Peripheral neuropathy 62 (25.1) 64 (25.9) 0.500
Albuminuria 76 (30.8) 73 (29.6) 0.755
Coronary artery disease 48 (19.5) 49 (19.9) 1.000
Cerebrovascular disease 5 (2.0) 6 (2.4) 1.000
Glucose lowering agents 0.574
 Metformin 219 (88.7) 221 (89.5)
 Sulfonylurea 112 (45.3) 115 (46.6)
 Dipeptidyl-peptidase-4 inhibitor 156 (63.4) 166 (67.6)
 Insulin 43 (17.4) 46 (18.6)
 Thiazolidinedione 19 (7.7) 18 (7.3)
 Sodium-glucose cotransporter-2 inhibitor 16 (6.5) 16 (6.5)
 Glucagon-like peptide-1 receptor agonist 3 (1.2) 3 (1.2)

Values are presented as mean±standard deviation or number (%).

SD, social distancing; SARC-F, screening questionnaire for sarcopenia; HbA1c, glycated hemoglobin; HDL-C, high-density lipoprotein cholesterol; LDL-C, low-density lipoprotein cholesterol.

Table 2.
Changes in physical activity from the pre-SD to SD era
Physical activity level (MET) Pre-SD era SD era P value
Vigorous PA 381.5±1,369.3 275.9±1,321.4 0.035
Moderate PA 749.9±1,071.7 441.4±963.7 <0.001
Walking PA 1,453.3±1,797.7 1,270.0±5,853.6 0.001
Total PA 2,584.6±2,624.1 1,987.3±2,295.0 <0.001
High active (≥3,000) 60 (25.6) 40 (17.1) <0.001
Moderate active (600-2,999) 143 (64.1) 134 (57.3) 0.410
Low active (<600) 31 (13.2) 60 (25.6) <0.001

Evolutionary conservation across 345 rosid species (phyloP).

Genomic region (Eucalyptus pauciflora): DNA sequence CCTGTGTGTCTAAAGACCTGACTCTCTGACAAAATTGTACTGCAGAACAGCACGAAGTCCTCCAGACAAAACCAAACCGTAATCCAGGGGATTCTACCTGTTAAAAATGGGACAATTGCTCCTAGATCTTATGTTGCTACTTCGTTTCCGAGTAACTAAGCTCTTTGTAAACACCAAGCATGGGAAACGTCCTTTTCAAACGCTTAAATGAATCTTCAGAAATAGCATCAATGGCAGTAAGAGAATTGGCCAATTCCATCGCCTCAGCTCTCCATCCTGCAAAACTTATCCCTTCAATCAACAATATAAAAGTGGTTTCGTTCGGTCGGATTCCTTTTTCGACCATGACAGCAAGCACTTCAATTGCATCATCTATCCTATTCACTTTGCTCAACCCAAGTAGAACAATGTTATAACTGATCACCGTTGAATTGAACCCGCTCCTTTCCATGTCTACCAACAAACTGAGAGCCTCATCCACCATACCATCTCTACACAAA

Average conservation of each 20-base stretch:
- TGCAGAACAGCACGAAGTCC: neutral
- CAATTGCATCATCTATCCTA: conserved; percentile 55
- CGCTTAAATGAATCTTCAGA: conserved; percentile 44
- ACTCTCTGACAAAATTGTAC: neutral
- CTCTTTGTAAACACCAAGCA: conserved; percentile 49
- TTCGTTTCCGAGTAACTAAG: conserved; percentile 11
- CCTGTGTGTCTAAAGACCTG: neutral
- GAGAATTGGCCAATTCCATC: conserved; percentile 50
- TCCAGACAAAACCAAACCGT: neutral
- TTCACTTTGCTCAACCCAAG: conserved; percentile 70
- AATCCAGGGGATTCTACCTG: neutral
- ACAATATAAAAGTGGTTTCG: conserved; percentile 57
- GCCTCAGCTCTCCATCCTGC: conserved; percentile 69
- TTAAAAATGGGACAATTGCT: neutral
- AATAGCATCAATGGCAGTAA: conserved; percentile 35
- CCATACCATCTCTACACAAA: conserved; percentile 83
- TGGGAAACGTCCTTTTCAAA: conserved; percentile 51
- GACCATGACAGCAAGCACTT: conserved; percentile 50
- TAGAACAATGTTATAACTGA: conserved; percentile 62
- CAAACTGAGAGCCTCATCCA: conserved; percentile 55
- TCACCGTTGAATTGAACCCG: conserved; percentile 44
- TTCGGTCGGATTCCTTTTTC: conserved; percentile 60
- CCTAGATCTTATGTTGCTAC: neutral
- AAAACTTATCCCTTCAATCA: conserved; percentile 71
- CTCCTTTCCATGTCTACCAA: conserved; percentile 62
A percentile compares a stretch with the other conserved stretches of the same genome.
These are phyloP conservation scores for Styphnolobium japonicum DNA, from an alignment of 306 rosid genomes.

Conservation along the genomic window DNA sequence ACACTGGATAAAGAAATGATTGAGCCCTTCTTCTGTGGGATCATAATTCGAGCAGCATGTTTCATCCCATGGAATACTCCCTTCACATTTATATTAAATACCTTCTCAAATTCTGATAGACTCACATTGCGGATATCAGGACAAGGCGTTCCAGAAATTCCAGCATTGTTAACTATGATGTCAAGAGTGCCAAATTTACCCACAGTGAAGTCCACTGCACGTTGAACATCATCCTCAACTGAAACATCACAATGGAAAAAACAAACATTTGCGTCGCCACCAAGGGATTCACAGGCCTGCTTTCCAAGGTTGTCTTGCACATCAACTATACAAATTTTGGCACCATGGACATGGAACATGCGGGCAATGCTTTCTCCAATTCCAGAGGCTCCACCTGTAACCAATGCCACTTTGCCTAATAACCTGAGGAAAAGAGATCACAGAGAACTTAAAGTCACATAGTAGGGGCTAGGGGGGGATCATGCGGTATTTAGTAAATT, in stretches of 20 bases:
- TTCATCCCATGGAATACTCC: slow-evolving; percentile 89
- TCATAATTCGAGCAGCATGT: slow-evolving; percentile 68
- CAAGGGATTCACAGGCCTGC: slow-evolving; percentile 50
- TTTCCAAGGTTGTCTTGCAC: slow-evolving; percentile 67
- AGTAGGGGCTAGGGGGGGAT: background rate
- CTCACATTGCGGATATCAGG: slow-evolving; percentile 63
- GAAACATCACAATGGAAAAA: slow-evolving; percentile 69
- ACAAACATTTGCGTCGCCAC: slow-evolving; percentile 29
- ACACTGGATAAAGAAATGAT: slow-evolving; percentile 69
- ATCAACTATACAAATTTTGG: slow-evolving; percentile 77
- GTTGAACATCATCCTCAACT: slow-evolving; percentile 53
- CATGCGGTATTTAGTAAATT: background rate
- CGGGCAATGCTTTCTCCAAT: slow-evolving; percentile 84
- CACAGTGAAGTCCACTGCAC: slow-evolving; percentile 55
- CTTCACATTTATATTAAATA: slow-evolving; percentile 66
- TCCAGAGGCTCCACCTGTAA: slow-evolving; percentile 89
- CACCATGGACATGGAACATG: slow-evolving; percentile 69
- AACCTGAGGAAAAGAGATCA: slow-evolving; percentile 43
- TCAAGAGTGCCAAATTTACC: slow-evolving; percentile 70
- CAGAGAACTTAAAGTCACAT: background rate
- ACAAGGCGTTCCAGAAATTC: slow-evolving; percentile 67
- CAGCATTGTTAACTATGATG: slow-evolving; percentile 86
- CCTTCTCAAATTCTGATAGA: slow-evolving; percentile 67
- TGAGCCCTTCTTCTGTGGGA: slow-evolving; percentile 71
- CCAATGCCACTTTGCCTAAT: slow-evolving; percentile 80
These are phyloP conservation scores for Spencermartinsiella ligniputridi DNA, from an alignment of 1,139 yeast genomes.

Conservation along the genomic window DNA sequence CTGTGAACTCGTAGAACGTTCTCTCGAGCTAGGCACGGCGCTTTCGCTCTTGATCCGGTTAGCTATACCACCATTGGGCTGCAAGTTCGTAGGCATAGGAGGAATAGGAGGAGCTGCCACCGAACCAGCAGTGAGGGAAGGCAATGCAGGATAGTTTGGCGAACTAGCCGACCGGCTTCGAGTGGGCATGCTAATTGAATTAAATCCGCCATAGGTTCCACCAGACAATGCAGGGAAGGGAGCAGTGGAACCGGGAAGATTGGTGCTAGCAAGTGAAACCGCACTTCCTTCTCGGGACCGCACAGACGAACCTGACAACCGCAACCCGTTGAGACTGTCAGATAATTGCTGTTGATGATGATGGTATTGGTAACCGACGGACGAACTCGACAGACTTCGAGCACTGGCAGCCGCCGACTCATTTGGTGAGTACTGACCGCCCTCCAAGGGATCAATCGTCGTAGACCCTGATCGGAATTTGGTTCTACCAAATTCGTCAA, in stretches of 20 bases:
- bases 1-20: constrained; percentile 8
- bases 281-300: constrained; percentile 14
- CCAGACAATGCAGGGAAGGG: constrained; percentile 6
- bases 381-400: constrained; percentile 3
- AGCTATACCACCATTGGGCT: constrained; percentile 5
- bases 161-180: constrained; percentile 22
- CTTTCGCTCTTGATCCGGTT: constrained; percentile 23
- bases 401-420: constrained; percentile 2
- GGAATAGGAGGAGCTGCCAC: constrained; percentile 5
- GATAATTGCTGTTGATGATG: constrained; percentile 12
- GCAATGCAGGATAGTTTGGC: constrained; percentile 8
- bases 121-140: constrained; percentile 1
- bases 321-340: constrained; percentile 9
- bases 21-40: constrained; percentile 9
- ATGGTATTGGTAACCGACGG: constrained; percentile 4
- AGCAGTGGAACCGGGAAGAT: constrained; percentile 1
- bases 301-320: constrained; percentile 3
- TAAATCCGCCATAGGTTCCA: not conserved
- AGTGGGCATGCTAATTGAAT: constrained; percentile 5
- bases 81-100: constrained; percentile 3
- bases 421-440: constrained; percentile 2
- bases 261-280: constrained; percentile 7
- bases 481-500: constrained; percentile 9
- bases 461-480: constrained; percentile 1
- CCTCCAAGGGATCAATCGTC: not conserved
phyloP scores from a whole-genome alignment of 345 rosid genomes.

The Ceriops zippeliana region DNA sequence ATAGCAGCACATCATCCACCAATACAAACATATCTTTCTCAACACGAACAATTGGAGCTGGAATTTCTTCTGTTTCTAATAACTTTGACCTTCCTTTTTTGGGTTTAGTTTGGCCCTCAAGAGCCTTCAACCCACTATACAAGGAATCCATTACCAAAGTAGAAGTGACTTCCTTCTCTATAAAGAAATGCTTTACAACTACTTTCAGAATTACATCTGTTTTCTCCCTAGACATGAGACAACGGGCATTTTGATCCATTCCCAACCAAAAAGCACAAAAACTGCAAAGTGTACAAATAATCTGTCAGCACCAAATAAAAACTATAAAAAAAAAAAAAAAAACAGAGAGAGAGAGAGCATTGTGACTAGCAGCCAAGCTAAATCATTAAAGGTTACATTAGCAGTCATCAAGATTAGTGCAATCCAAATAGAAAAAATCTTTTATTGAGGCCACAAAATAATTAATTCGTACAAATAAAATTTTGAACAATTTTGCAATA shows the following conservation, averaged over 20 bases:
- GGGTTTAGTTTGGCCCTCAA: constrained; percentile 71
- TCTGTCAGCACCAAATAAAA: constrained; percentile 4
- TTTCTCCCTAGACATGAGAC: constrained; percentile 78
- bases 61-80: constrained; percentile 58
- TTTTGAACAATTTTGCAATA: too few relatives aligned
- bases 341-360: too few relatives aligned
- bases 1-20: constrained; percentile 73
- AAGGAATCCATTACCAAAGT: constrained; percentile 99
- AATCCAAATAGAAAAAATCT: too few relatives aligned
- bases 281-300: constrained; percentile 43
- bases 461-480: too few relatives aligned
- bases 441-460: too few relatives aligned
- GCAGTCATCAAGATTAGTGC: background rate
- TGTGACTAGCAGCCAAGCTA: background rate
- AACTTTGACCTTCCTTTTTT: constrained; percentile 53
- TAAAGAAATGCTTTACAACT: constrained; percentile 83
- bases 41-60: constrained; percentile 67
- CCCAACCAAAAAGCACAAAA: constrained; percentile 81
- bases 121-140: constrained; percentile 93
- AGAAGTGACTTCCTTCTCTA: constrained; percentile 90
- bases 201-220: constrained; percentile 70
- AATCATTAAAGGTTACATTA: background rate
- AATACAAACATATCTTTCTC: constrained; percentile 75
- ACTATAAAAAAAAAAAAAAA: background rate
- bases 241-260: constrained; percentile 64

Values are presented as mean±standard deviation or number (%).

SD, social distancing; MET, metabolic equivalent task (expressed as MET/min/week-1); PA, physical activity.

Table 3.
Psychological stress assessed by the Impact of Event Scale-Revised
Variable Value
Categories (range of score)
 Minimal (0-23) 239 (97.2)
 Mild (24-32) 3 (1.2)
 Moderate (33-36) 3 (1.2)
 Severe (>36) 1 (0.4)
Subscale (range of score)
 Intrusion subscale (0-32) (item Q 1,2,3,6,9,14,16,20) 3.1±3.4
 Avoidance subscale (0-32) (item Q 5,7,8,11,12,13,17,22) 2.0±2.6
 Hyperarousal subscale (0-24) (item Q 4,10,15,18,19,21) 1.3±2.1

Values are presented as number (%) or mean±standard deviation.

Table 4.
Correlations between changes in HbA1c level, body weight, total physical activity level, and IES-R and PHQ-9 scores from the pre-SD to SD era
Glucose change HbA1c change Weight change Total physical activity change IES-R score
HbA1c change r=0.477
P<0.001
Weight change r=0.227 r=0.224
P<0.001 P<0.001
Total physical activity change r=-0.136 r=-0.147 r=-0.222
P=0.038 P=0.025 P=0.001
IES-R score r=-0.010 r=-0.036 r=-0.064 r=0.090
P=0.879 P=0.587 P=0.338 P=0.176
PHQ-9 score r=-0.035 r=-0.003 r=-0.140 r=0.060 r=0.430
P=0.594 P=0.963 P=0.053 P=0.363 P<0.001

HbA1c, glycated hemoglobin; IES-R, Impact of Event Scale-Revised; PHQ-9, Patient Health Questionnaire-9; SD, social distancing.

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ORCID iDs

Soo Myoung Shin
https://orcid.org/0000-0001-9492-4295

Hak Chul Jang
https://orcid.org/0000-0002-4188-6536

Funding Information

Seoul National University Bundang Hospital

02-2020-019